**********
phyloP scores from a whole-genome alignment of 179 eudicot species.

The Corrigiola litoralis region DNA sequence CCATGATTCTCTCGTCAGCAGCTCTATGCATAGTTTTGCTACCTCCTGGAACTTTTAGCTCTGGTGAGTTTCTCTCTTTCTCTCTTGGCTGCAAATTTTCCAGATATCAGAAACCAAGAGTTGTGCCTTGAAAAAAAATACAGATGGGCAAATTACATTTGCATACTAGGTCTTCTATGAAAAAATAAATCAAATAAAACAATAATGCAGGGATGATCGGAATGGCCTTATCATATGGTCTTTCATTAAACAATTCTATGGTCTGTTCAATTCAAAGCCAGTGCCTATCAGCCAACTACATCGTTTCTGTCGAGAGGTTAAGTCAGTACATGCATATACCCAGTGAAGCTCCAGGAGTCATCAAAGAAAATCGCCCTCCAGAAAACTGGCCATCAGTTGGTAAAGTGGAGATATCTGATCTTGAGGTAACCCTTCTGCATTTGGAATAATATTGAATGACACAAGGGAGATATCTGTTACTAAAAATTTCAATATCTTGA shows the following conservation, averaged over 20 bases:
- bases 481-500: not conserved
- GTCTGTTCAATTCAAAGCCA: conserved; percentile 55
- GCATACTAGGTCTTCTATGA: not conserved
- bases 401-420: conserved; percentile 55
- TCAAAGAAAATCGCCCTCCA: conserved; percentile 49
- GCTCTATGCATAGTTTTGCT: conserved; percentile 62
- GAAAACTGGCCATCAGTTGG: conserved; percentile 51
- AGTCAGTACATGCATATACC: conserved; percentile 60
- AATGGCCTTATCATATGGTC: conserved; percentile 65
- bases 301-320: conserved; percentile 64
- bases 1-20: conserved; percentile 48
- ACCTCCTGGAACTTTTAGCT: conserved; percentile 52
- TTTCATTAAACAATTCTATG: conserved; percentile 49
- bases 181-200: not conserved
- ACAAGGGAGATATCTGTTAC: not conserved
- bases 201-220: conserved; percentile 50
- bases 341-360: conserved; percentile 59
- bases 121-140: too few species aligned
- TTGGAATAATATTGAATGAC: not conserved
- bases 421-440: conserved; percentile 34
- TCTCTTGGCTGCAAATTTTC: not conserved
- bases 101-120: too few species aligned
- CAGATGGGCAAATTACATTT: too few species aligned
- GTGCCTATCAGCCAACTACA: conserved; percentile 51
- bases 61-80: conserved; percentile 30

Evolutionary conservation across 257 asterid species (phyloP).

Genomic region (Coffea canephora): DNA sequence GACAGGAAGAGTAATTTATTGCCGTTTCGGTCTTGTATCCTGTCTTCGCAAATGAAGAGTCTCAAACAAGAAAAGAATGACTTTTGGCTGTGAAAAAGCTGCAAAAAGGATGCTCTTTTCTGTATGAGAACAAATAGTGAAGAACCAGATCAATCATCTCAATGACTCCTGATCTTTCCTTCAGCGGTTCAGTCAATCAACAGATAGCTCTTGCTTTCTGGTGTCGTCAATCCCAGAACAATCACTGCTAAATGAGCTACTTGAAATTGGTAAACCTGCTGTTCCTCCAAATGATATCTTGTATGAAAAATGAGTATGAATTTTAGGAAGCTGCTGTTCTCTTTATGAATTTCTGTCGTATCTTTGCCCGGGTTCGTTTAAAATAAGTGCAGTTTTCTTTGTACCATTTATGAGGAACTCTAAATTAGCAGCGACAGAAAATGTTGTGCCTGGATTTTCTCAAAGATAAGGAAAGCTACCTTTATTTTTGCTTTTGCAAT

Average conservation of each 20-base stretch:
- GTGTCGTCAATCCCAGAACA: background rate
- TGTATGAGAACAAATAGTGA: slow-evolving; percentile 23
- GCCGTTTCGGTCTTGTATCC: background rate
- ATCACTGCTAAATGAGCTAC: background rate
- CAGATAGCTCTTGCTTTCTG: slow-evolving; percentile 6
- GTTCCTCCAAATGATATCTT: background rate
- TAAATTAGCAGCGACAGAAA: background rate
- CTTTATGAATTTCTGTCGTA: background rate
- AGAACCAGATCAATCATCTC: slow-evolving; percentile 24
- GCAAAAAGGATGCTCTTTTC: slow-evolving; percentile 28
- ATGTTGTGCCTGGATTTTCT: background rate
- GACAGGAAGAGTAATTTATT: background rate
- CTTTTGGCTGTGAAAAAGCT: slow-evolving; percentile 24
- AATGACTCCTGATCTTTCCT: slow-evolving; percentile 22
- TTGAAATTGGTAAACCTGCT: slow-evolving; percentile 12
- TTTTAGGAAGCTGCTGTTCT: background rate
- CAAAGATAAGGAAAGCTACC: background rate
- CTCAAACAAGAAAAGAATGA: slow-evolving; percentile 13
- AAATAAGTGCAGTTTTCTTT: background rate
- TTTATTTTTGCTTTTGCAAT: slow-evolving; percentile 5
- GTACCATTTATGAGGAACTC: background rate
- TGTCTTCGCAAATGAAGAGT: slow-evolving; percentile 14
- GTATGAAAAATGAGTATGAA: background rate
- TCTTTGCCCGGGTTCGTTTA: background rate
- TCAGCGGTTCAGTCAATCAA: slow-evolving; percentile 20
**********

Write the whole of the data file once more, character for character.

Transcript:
phyloP scores from a whole-genome alignment of 179 eudicot species.

The Corrigiola litoralis region DNA sequence CCATGATTCTCTCGTCAGCAGCTCTATGCATAGTTTTGCTACCTCCTGGAACTTTTAGCTCTGGTGAGTTTCTCTCTTTCTCTCTTGGCTGCAAATTTTCCAGATATCAGAAACCAAGAGTTGTGCCTTGAAAAAAAATACAGATGGGCAAATTACATTTGCATACTAGGTCTTCTATGAAAAAATAAATCAAATAAAACAATAATGCAGGGATGATCGGAATGGCCTTATCATATGGTCTTTCATTAAACAATTCTATGGTCTGTTCAATTCAAAGCCAGTGCCTATCAGCCAACTACATCGTTTCTGTCGAGAGGTTAAGTCAGTACATGCATATACCCAGTGAAGCTCCAGGAGTCATCAAAGAAAATCGCCCTCCAGAAAACTGGCCATCAGTTGGTAAAGTGGAGATATCTGATCTTGAGGTAACCCTTCTGCATTTGGAATAATATTGAATGACACAAGGGAGATATCTGTTACTAAAAATTTCAATATCTTGA shows the following conservation, averaged over 20 bases:
- bases 481-500: not conserved
- GTCTGTTCAATTCAAAGCCA: conserved; percentile 55
- GCATACTAGGTCTTCTATGA: not conserved
- bases 401-420: conserved; percentile 55
- TCAAAGAAAATCGCCCTCCA: conserved; percentile 49
- GCTCTATGCATAGTTTTGCT: conserved; percentile 62
- GAAAACTGGCCATCAGTTGG: conserved; percentile 51
- AGTCAGTACATGCATATACC: conserved; percentile 60
- AATGGCCTTATCATATGGTC: conserved; percentile 65
- bases 301-320: conserved; percentile 64
- bases 1-20: conserved; percentile 48
- ACCTCCTGGAACTTTTAGCT: conserved; percentile 52
- TTTCATTAAACAATTCTATG: conserved; percentile 49
- bases 181-200: not conserved
- ACAAGGGAGATATCTGTTAC: not conserved
- bases 201-220: conserved; percentile 50
- bases 341-360: conserved; percentile 59
- bases 121-140: too few species aligned
- TTGGAATAATATTGAATGAC: not conserved
- bases 421-440: conserved; percentile 34
- TCTCTTGGCTGCAAATTTTC: not conserved
- bases 101-120: too few species aligned
- CAGATGGGCAAATTACATTT: too few species aligned
- GTGCCTATCAGCCAACTACA: conserved; percentile 51
- bases 61-80: conserved; percentile 30

Evolutionary conservation across 257 asterid species (phyloP).

Genomic region (Coffea canephora): DNA sequence GACAGGAAGAGTAATTTATTGCCGTTTCGGTCTTGTATCCTGTCTTCGCAAATGAAGAGTCTCAAACAAGAAAAGAATGACTTTTGGCTGTGAAAAAGCTGCAAAAAGGATGCTCTTTTCTGTATGAGAACAAATAGTGAAGAACCAGATCAATCATCTCAATGACTCCTGATCTTTCCTTCAGCGGTTCAGTCAATCAACAGATAGCTCTTGCTTTCTGGTGTCGTCAATCCCAGAACAATCACTGCTAAATGAGCTACTTGAAATTGGTAAACCTGCTGTTCCTCCAAATGATATCTTGTATGAAAAATGAGTATGAATTTTAGGAAGCTGCTGTTCTCTTTATGAATTTCTGTCGTATCTTTGCCCGGGTTCGTTTAAAATAAGTGCAGTTTTCTTTGTACCATTTATGAGGAACTCTAAATTAGCAGCGACAGAAAATGTTGTGCCTGGATTTTCTCAAAGATAAGGAAAGCTACCTTTATTTTTGCTTTTGCAAT

Average conservation of each 20-base stretch:
- GTGTCGTCAATCCCAGAACA: background rate
- TGTATGAGAACAAATAGTGA: slow-evolving; percentile 23
- GCCGTTTCGGTCTTGTATCC: background rate
- ATCACTGCTAAATGAGCTAC: background rate
- CAGATAGCTCTTGCTTTCTG: slow-evolving; percentile 6
- GTTCCTCCAAATGATATCTT: background rate
- TAAATTAGCAGCGACAGAAA: background rate
- CTTTATGAATTTCTGTCGTA: background rate
- AGAACCAGATCAATCATCTC: slow-evolving; percentile 24
- GCAAAAAGGATGCTCTTTTC: slow-evolving; percentile 28
- ATGTTGTGCCTGGATTTTCT: background rate
- GACAGGAAGAGTAATTTATT: background rate
- CTTTTGGCTGTGAAAAAGCT: slow-evolving; percentile 24
- AATGACTCCTGATCTTTCCT: slow-evolving; percentile 22
- TTGAAATTGGTAAACCTGCT: slow-evolving; percentile 12
- TTTTAGGAAGCTGCTGTTCT: background rate
- CAAAGATAAGGAAAGCTACC: background rate
- CTCAAACAAGAAAAGAATGA: slow-evolving; percentile 13
- AAATAAGTGCAGTTTTCTTT: background rate
- TTTATTTTTGCTTTTGCAAT: slow-evolving; percentile 5
- GTACCATTTATGAGGAACTC: background rate
- TGTCTTCGCAAATGAAGAGT: slow-evolving; percentile 14
- GTATGAAAAATGAGTATGAA: background rate
- TCTTTGCCCGGGTTCGTTTA: background rate
- TCAGCGGTTCAGTCAATCAA: slow-evolving; percentile 20